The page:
Peter de With (TUE) & Dennis van de Wouw (Vinotion)

Finding explosives: how to detect threats that are ‘unknown’

In the recently concluded project ‘Change detection 2.0’ for the Dutch Ministry of Defence, the consortium of Vinotion, TNO, TUE and Cyclomedia have successfully demonstrated real-time change detection in the form of a vehicle-mounted early-warning system for improvised explosive devices (IEDs). IEDs are a serious threat to Nato troops and operations in conflict areas, where early detection of such devices can directly save lives. Recently, Vinotion and TUE have furthered the development by integrating deep learning into the early-warning system. For this purpose, a new network architecture is introduced that detects ‘changes’ in real time. Preliminary tests show promising results, where suspicious objects can be found even under challenging recording conditions. The talk addresses a system overview and then details the deep learning extension.

Peter de With received his PhD degree from Delft University of Technology, the Netherlands. From 1984 to 1997, he worked for Philips Research Eindhoven on video compression and as senior TV systems architect. From 1997 to 2000, he was a full professor in computer engineering at the University of Mannheim, Germany. From 2000 to 2010, he was a principal consultant at LogicaCMG (CGI) and the VP video technology at Cyclomedia. He was also a part-time professor at the Eindhoven University of Technology (TUE), heading the chair on video coding and architectures. Since 2011, he is a full professor at TUE’s EE department, the scientific director Care & Cure Technologies (till end 2018) and a board member Smart Diagnosis and Monitoring in TUE’s Health Research programme. He is a renowned expert in video surveillance for safety and security and has been involved in multiple EU projects on video analysis, object and behaviour recognition, eg with the Rotterdam harbour, Dutch defence, Bosch Security Systems, Thales and TKH-Security. He is a IEEE Fellow, a DITSS board member and active as an R&D advisor to multiple companies.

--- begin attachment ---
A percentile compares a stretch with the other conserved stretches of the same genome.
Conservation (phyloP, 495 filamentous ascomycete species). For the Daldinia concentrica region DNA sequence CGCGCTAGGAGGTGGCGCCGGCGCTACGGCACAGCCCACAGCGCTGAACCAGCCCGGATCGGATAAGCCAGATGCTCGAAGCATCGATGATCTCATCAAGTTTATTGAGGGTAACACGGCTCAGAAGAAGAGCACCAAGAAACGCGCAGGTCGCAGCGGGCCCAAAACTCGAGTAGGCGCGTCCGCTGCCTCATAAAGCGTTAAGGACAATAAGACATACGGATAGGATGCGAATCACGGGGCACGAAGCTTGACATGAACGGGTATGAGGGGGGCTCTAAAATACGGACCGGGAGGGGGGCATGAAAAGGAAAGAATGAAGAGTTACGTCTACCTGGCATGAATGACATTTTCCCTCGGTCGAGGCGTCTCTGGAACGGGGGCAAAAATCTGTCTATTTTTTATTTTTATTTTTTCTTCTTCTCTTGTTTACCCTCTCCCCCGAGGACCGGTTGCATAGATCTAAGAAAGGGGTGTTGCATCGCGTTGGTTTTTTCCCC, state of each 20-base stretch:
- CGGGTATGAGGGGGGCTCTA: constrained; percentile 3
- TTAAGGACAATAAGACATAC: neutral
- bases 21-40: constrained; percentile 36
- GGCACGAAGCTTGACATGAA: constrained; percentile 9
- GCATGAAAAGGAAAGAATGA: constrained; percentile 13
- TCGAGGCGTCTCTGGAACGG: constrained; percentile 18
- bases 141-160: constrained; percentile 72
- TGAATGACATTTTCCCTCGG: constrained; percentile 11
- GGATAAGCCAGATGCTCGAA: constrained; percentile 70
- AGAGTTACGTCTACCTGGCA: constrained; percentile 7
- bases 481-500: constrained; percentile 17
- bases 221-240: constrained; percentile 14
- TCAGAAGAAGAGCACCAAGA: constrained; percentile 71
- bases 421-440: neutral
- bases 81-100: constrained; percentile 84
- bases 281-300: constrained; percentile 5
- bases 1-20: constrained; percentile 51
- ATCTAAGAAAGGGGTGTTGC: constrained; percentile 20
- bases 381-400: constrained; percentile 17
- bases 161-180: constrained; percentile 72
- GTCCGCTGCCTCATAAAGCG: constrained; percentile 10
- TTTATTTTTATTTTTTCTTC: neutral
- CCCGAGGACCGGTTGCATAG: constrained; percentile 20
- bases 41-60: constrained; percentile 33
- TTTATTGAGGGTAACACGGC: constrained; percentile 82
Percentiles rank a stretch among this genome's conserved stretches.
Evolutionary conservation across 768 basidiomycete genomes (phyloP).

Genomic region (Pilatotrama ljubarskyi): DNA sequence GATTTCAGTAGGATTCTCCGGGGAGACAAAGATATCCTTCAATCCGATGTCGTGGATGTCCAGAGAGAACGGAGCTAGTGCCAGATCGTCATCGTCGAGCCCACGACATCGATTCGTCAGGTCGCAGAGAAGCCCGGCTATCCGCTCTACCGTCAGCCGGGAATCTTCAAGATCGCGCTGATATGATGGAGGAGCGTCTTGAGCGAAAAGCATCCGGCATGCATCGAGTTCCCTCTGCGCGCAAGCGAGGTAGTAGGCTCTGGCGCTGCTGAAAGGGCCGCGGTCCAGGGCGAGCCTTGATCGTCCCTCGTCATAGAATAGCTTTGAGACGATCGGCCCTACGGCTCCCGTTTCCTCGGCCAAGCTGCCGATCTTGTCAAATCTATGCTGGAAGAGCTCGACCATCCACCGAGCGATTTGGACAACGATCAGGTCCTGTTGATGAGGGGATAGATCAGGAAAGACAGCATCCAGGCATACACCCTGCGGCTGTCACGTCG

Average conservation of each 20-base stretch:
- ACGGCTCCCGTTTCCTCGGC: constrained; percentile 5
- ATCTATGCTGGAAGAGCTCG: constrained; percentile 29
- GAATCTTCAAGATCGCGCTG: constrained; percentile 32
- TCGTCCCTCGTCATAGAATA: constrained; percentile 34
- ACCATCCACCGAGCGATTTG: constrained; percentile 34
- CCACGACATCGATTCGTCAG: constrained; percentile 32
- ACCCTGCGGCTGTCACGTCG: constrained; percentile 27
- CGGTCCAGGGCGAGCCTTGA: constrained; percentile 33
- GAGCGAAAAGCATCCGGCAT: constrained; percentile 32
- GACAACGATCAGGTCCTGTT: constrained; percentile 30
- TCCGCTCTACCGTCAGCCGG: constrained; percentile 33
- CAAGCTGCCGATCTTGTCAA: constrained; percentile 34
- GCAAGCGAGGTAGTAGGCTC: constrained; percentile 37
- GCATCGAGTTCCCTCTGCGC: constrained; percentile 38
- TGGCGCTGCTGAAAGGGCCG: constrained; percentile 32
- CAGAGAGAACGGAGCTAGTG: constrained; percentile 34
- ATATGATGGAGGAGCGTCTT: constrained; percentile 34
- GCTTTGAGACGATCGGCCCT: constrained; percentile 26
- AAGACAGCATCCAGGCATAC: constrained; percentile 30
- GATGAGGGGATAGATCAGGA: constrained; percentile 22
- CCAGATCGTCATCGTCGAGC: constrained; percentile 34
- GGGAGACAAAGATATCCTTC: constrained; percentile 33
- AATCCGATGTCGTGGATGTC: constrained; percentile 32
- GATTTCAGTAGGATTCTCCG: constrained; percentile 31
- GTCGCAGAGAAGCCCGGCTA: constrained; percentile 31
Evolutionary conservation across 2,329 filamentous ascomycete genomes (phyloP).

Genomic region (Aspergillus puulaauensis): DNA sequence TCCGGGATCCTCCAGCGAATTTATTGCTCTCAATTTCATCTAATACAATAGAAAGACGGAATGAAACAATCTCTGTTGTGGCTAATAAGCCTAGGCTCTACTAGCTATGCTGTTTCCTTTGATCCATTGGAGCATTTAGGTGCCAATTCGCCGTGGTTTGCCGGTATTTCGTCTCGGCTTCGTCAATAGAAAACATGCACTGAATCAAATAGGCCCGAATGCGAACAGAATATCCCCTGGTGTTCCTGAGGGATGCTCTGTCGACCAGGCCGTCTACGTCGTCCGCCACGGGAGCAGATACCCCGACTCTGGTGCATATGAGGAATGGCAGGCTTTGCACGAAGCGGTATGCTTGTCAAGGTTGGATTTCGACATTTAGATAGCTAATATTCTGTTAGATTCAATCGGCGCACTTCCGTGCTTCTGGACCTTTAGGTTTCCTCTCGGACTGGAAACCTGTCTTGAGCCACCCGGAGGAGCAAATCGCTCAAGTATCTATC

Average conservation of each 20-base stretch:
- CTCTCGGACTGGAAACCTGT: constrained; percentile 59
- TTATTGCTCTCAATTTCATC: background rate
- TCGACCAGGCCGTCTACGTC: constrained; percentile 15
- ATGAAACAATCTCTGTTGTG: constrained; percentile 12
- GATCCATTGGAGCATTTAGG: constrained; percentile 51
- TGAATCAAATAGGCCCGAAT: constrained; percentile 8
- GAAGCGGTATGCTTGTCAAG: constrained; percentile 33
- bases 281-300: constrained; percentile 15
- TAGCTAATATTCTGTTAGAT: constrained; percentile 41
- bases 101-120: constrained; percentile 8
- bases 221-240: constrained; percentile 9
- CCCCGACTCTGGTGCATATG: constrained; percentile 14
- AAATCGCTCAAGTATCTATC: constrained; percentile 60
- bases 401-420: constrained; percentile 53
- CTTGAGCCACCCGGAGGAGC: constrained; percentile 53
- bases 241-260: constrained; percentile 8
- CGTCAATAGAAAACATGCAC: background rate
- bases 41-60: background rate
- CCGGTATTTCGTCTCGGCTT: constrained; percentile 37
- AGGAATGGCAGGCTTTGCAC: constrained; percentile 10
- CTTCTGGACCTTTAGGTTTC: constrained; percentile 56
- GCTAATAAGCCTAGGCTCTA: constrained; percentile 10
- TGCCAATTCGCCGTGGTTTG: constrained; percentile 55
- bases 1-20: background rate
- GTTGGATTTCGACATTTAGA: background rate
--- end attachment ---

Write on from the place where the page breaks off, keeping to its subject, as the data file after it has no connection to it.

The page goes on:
Dennis van de Wouw received his MSc degree in electrical engineering at the TUE in 2011. Afterwards, he started as an R&D engineer at Vinotion, where he worked on a change detection system that aims at detecting improvised explosive devices from a moving vehicle. In March 2013, he continued this research as a PhD student at TUE’s Video Coding and Architectures group. Dennis is now the system architect for the change detection system at Vinotion, while he is finalizing his PhD thesis on depth-based extensions for change detection.

Peter de With

Eindhoven University of Technology

Dennis van de Wouw